Note on the distinction between quantity and substance

It belongs to substance properly to allow for the existence of change. If quantity were substance, then just as an individual man remains if he becomes larger, so too an individual number would remain if the number gets larger. Likewise, one and the same line would be at one time commensurate and at another time incommensurate with other lines. We could make a side of a square and its diagonal commensurate simply by changing the length of one, which would, ex hypothesi, leave us with the same line we had before, only larger (and now commensurate). We could make one and the same number even and odd, one and the same line rational and irrational. We could claim that five is “four” with perfect rigor and sincerity.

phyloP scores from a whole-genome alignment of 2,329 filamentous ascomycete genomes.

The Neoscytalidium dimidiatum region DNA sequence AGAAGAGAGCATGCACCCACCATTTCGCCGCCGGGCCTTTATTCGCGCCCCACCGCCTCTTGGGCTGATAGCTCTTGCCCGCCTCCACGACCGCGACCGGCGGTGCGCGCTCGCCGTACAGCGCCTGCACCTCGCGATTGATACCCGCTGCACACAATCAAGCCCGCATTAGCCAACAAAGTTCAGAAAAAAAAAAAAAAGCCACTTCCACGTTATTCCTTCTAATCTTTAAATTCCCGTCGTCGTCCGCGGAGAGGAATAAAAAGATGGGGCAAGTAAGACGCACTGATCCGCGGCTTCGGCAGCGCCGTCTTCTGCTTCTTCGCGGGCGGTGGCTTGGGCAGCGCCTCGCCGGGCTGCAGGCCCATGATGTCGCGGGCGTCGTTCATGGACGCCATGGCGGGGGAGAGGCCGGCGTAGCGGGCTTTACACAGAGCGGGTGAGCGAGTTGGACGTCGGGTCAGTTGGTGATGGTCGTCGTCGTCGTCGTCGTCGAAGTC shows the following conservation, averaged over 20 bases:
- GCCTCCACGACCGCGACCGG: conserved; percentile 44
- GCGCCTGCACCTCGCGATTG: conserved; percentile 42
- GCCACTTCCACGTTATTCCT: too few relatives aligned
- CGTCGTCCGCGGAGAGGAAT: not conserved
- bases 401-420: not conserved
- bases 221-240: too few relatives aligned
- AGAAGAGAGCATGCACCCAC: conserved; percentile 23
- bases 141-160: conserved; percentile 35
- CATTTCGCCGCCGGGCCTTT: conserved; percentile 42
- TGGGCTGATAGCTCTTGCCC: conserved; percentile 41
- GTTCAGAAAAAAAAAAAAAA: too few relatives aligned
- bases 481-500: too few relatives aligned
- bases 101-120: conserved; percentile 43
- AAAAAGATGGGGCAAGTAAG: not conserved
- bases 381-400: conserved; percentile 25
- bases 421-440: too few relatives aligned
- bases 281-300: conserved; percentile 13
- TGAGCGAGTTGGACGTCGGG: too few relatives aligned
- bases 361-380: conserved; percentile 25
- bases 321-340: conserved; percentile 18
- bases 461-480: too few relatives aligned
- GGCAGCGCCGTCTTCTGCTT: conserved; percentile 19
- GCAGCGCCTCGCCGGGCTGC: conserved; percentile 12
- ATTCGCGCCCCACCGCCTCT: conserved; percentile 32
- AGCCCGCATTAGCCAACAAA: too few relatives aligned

Notice that because quantity is not a substance, the eternal and timeless truths of the mathematician- which serve as examples of truth par excellence– do not follow from the ontological perfection of mathematical things (a perfection which is proper to substance). Rather, the supreme intelligibility of mathematical things follows necessarily from the ontological inferiority of quantity. The truths we establish about quantity cannot change only because quantity as such completely lacks a subject which would allow for it to change. We give no honor to the physical universe if, after we notice its beautiful proportions and mathematically expressible laws, we use this as evidence that the things in the universe are fundamentally mathematical. Such a claim is much more degrading than the claim that the universe is natural and changeable, for it is precisely as changeable that natural things manifest that they exist in themselves. It is as changeable that natural things are substantial, and as substantial they have a kind of transcendence over the merely sensible order. The kind of substantiality that we impute to the universe when we understand it according to the imagination is an ontological demotion of the universe itself.

%d bloggers like this: